Home Politics Rawlings is a hypocrite – Sekou Nkrumah
Politics - September 9, 2020

Rawlings is a hypocrite – Sekou Nkrumah

Sekou Nkrumah said that former President Jerry John Rawlings was a “hypocrite” and called the late President Professor John Evans Atta Mills a Good people.

Rawlings described his former blessing vice president Atta-Mills on Tuesday as “a man of impeccable integrity” and “lives with his firm principles and values.”

Rawlings’ speech was made between him and Kofi Atta-Mills, son of the late President’s founding father, Koku Anyidoho (Koku Anyidoho), and other leaders of the Atta-Mills Institute ( AMI) after the meeting.

Rollins told Kofi Atta-Mills: “Your father is a good person, so it is important to support Koku Anyidoho’s work to preserve his father’s legacy Because it’s in your personal interest to do so, and you are not allowed to do it yourself. Go off track.”

Kofi expressed his gratitude to the former president and thanked him for giving his late father the opportunity to serve in the government, which made it easier for him to be elected president of Ghana.

He said: “Sir, I thank you for the opportunity you gave my father. I am proud of what he can achieve for himself and for the country.”

But Sekou Nkrumah replied in a Facebook post: “JJ’s hypocrisy is legend! Today he said Atta Mills is a good person?”

During the reign of the late President Atta Mills in 2010, it is well known that Mr. Rollins played a very important role in the ruling party at the time and even the country as a whole, despite his long term in office.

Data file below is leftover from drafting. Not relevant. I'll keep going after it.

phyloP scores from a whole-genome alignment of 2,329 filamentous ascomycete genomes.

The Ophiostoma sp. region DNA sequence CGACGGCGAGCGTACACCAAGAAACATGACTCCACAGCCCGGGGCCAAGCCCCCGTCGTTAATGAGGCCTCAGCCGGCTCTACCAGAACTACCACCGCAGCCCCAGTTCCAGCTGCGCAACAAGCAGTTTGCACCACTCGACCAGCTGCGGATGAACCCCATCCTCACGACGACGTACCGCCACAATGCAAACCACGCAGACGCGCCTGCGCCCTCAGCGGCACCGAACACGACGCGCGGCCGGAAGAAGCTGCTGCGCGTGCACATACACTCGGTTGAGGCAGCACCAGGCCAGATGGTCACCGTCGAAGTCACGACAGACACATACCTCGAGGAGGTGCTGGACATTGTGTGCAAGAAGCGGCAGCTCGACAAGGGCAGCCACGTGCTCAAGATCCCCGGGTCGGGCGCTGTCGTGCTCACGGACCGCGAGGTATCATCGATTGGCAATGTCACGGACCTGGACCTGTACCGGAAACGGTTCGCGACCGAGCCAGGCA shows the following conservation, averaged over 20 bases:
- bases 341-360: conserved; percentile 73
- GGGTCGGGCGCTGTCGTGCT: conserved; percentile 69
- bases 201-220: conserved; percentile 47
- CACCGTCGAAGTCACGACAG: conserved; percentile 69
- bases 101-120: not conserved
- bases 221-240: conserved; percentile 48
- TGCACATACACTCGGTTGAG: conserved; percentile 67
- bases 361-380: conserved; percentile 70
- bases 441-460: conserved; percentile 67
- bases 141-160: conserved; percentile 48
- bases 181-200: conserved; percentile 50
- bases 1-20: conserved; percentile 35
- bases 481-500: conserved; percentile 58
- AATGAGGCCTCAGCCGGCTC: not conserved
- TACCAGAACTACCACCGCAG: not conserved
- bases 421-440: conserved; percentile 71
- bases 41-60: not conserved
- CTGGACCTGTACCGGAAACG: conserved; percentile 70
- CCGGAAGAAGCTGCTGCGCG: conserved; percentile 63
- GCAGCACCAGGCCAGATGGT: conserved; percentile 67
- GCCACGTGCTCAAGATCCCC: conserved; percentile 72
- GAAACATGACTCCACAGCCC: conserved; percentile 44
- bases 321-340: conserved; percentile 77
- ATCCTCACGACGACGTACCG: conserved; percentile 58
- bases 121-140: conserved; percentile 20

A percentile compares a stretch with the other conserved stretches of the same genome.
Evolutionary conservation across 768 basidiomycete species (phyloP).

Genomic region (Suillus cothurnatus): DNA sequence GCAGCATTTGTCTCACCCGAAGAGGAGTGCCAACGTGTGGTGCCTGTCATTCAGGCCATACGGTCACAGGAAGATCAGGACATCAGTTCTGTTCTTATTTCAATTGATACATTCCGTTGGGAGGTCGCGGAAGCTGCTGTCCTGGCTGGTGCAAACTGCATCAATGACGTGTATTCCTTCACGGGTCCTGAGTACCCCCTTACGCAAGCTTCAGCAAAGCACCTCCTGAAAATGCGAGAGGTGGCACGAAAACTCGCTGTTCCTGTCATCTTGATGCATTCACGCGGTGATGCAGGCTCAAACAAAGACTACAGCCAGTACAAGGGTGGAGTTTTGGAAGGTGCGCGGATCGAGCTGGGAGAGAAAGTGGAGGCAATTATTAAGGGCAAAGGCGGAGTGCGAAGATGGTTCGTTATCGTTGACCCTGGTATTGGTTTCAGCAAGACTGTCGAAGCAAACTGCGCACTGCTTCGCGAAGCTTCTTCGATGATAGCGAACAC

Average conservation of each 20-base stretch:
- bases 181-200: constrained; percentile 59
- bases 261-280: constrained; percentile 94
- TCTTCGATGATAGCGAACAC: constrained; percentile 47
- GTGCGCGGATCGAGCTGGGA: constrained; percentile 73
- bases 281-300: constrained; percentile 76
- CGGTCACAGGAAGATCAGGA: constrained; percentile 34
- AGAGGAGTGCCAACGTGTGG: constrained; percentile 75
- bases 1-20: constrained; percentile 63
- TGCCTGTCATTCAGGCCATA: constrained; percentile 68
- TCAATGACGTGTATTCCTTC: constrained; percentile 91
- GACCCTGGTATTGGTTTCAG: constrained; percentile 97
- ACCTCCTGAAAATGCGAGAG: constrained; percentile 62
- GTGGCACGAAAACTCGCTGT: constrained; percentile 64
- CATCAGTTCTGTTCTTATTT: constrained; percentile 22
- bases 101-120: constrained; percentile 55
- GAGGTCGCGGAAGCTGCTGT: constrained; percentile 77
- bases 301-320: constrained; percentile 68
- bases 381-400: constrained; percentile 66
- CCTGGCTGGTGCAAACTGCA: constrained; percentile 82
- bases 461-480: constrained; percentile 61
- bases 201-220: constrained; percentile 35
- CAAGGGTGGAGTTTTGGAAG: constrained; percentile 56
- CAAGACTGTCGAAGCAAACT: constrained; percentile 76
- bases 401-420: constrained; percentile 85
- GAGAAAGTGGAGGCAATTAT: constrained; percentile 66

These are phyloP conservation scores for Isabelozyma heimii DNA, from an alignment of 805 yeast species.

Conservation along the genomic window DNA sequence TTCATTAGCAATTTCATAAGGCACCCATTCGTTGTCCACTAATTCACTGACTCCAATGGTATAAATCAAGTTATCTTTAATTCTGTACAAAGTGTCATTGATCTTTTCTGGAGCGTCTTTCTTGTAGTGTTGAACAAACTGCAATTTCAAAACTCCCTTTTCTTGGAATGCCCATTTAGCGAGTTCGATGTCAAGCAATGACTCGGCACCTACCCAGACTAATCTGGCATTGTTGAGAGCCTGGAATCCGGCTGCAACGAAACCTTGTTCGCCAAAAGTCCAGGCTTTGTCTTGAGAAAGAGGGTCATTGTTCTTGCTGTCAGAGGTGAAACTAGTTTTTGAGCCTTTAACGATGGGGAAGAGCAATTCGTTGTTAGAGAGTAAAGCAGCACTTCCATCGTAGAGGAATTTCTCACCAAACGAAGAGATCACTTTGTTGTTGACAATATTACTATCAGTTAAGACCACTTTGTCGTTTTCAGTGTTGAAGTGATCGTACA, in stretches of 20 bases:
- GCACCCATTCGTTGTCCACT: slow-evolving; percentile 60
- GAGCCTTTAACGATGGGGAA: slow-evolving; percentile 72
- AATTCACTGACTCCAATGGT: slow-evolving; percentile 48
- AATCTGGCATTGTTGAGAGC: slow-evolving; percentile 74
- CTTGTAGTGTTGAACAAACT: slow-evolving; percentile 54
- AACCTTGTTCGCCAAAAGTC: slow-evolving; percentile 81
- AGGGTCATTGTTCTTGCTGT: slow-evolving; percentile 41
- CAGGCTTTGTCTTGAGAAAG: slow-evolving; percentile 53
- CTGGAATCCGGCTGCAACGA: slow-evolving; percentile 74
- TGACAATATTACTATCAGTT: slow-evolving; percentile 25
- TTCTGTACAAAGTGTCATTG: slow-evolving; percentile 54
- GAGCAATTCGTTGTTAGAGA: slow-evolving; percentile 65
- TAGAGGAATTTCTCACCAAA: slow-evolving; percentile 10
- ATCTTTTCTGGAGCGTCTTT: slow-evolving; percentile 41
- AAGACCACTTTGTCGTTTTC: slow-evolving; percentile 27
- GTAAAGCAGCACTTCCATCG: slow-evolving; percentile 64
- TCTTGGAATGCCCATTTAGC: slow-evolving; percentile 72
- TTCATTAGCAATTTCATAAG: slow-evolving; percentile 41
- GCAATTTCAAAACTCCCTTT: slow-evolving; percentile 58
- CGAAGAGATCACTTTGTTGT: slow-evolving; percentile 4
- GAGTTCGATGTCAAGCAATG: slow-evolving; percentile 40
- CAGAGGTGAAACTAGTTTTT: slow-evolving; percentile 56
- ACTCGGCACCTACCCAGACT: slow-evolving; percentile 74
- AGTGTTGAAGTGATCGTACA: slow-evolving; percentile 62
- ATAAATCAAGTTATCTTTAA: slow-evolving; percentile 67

His fierce criticism often sets the tone for political dialogue in the country.

One of this fierce criticism came in 2010, when he launched a severe attack on the then President John Evans Atta Mills because he said he was incapable of doing what he wanted. Make substantive changes to the country.

Mr. Rollins, among other things, accused Mills of leading the government for losing the noble moral foundation for anti-corruption.

“Today, when we took a step forward, we took two steps backward, two steps forward, two and a half steps backward. We took a few steps forward in 2000, and they (NPP The government) retreats again. Now that we (the NDC government) have taken over, we are expected to move forward, but we will not move forward.” During the 31st anniversary of the uprising on June 4, at Jubilee Park in Tamale.


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